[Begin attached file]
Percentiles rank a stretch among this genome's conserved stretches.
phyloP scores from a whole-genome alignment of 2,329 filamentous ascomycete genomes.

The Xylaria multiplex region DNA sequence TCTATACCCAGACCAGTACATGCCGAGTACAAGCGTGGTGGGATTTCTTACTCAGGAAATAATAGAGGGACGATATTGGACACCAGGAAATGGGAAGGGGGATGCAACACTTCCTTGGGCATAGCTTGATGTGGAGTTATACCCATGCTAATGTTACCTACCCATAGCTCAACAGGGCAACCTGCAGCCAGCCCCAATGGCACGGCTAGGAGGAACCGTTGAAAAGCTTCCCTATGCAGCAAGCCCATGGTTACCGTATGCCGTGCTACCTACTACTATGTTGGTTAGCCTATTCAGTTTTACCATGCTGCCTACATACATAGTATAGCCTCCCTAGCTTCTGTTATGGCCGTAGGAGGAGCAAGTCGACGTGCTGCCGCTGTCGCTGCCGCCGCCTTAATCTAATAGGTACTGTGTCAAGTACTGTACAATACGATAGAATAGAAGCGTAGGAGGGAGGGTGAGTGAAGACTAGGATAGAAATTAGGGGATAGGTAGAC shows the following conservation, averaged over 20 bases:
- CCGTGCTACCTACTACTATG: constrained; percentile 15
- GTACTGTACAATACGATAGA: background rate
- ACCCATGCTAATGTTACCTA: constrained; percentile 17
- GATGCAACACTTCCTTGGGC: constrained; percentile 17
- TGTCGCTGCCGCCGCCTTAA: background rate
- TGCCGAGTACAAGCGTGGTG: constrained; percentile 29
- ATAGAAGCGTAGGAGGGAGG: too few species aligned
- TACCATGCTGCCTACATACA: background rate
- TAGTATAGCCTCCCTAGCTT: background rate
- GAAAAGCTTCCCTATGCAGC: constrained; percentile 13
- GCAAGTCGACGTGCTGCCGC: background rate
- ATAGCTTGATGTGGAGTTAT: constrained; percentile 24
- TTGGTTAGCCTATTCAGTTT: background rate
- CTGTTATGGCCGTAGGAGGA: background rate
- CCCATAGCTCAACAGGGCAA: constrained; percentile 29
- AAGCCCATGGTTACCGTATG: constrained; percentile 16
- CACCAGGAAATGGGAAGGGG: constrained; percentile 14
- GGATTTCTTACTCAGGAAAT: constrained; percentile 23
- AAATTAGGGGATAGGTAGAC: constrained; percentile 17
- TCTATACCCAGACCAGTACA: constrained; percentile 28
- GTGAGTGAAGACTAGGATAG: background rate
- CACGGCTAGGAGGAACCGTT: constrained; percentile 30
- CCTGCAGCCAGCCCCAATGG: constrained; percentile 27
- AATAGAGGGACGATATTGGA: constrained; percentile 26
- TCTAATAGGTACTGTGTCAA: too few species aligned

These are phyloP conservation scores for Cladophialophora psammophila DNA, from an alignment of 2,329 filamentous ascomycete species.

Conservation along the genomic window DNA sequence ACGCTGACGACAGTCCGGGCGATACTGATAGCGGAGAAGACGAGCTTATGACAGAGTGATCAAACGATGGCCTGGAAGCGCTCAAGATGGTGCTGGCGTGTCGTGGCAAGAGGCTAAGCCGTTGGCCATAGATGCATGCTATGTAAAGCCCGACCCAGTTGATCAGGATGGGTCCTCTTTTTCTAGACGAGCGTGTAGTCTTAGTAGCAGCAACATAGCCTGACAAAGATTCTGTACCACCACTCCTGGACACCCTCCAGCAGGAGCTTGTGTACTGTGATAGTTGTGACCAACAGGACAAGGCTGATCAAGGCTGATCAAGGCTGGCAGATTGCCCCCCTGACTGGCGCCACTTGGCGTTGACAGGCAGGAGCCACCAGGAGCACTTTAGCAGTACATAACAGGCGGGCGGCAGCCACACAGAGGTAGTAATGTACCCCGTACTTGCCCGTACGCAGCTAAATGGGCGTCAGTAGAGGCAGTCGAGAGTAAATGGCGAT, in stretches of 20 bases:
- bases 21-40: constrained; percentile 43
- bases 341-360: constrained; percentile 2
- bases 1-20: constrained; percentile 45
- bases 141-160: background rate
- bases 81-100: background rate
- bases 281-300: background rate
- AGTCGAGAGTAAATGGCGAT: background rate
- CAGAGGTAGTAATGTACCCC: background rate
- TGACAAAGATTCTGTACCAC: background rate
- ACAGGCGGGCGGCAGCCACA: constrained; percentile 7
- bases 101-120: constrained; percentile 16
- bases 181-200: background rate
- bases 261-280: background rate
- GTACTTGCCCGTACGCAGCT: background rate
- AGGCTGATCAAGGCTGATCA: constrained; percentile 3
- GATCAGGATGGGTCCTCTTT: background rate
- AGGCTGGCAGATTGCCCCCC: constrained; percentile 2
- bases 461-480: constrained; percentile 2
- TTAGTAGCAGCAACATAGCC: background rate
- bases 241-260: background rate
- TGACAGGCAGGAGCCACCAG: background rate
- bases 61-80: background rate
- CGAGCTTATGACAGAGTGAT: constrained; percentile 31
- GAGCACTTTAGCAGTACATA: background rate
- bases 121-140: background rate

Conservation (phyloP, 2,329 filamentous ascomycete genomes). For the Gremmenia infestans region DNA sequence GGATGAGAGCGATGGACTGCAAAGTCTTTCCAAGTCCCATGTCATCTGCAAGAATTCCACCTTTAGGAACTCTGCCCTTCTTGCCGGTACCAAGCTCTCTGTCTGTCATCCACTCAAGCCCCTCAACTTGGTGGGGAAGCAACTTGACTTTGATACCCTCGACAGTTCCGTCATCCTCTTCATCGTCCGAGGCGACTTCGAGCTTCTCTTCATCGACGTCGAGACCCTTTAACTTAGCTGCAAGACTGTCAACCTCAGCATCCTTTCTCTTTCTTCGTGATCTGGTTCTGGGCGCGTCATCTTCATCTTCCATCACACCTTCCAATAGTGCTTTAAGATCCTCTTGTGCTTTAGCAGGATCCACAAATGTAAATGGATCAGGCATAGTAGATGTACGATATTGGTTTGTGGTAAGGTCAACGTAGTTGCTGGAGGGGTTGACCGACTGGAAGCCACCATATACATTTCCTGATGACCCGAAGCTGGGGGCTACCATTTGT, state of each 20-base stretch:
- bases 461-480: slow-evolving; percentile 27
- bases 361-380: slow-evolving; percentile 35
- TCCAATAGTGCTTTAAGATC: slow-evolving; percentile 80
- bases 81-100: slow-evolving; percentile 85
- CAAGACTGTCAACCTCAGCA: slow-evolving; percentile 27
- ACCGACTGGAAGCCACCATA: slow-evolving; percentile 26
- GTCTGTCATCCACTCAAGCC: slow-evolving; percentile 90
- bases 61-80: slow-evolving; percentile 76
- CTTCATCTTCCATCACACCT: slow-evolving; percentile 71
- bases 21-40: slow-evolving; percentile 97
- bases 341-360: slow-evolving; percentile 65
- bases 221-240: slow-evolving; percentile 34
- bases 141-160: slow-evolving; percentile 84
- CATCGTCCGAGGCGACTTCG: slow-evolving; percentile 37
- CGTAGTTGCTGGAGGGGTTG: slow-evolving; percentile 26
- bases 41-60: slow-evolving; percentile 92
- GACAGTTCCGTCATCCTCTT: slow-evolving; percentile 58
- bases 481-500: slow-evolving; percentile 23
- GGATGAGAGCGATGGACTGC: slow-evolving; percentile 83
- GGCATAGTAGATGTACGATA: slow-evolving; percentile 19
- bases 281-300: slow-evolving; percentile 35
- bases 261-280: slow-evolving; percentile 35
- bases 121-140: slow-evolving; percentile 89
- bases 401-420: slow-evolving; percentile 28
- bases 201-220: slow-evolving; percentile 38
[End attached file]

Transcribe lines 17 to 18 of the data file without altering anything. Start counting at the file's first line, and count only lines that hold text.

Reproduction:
- CTGTTATGGCCGTAGGAGGA: background rate
- CCCATAGCTCAACAGGGCAA: constrained; percentile 29